The Federal Real Estate Settlement Procedures Act of 1974 (RESPA) restricts loan providing companies and mortgage lenders from demanding more than minimum required escrow payment from home buyers. Further, money lenders are required to give an annual statement of account showing funds in reserve to home buyers. The idea at the back of these laws relating to escrow account is to enable borrowers compare closing costs and to keep an eye on bribes, superfluous referral fees and overcharging for closing services.
So, how do prospective home buyers calculate escrow money? It’s not all that complicated as they imagine it to be. Here is the simplest way:
1. Find out your annual tax payment. Consider your preceding tax bill or the tax bills of owner or seller and divide the amount by 12 to get that estimated monthly amount payable in the escrow account for property taxes.
2. Work out your insurance payment and divide the annual fee of your homeowner’s insurance by 12. This gives your monthly deposit towards insurance.
3. In case you paid less than 20% down payment for the house, you’ll need to pay for your private mortgage insurance (PMI.) Divide your annual premium by 12 to get your monthly PMI payment.
4. Add the above three amounts to finally arrive at the amount you will need to pay every month in your escrow account. However the amount may change, deepening on variations of property taxes and insurance premiums.
For finer details check with the U.S. Department of Housing and Urban Development (HUD).
How RESPA comes into picture?
RESPA debars mortgage holders or lenders from retaining the contributions of homeowners in escrow account. They can’t charge more than the minimum monthly amount when the mortgage falls due. They may charge full amount only if the taxes need to be paid immediately or within 60 days of closing.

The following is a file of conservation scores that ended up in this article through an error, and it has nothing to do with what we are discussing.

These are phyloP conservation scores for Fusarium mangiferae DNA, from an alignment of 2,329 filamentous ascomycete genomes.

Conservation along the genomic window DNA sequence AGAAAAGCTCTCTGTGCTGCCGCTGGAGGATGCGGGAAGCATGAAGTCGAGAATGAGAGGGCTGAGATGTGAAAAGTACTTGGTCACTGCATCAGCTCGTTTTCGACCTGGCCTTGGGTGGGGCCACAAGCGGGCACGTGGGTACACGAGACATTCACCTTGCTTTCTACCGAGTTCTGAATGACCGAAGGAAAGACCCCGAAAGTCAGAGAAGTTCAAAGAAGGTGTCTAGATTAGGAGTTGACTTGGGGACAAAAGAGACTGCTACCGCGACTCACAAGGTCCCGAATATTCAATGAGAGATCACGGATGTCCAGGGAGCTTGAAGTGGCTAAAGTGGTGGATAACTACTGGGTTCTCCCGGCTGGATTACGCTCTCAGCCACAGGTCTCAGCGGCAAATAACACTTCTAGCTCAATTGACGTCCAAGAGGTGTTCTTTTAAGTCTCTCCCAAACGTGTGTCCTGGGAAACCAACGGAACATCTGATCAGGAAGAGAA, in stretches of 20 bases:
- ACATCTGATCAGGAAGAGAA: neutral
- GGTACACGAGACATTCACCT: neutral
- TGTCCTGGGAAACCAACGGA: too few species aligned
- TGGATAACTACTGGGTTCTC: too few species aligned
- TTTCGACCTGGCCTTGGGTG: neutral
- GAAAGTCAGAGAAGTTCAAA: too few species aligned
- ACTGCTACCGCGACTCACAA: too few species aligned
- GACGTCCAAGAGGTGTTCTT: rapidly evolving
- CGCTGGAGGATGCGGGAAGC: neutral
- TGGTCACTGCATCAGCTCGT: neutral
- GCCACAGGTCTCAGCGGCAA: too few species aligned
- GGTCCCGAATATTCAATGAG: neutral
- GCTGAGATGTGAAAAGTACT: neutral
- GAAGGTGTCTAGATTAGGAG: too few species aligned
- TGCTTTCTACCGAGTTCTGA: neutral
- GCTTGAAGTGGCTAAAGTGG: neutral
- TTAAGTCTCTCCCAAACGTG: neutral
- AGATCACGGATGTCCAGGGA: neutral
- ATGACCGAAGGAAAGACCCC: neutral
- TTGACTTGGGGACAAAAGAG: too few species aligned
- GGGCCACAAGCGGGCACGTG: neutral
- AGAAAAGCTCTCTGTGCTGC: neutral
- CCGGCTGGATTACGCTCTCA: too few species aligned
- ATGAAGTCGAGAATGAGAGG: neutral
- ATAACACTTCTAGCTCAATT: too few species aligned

The Annual Escrow Disclosure Statement (AED)
At the time of closing you get something called Initial Escrow Deposit (EID). This is nothing but an estimate of what you may guess to be coming into or going out from the account during the period for which you’ll be paying mortgage. The factual AED figures will be provided by the lender/mortgage holder by way of an annual account statement at a fixed date, once every year, at the discretion of the lender. Law makes it obligatory for the lender to provide such statements. Excess amount if any, should be refunded and shortages are to be charged from the homeowners. Whatever be the case, they must amend the monthly sum to accommodate any inaccuracy in calculations. Escrow deficits can be responsible for declaring a mortgage default.
Are Mortgage Escrow Accounts Required by Law?
It’s worth mentioning that a mortgage escrow account is not required by law but lenders can ask for that under certain conditions that they decide. Further, the lenders are not obliged to pay you interest on the fund held in an escrow account. That prompts some borrowers to deposit their escrow money in their saving bank account, enabling them to earn interest and pay insurance and taxes on their own.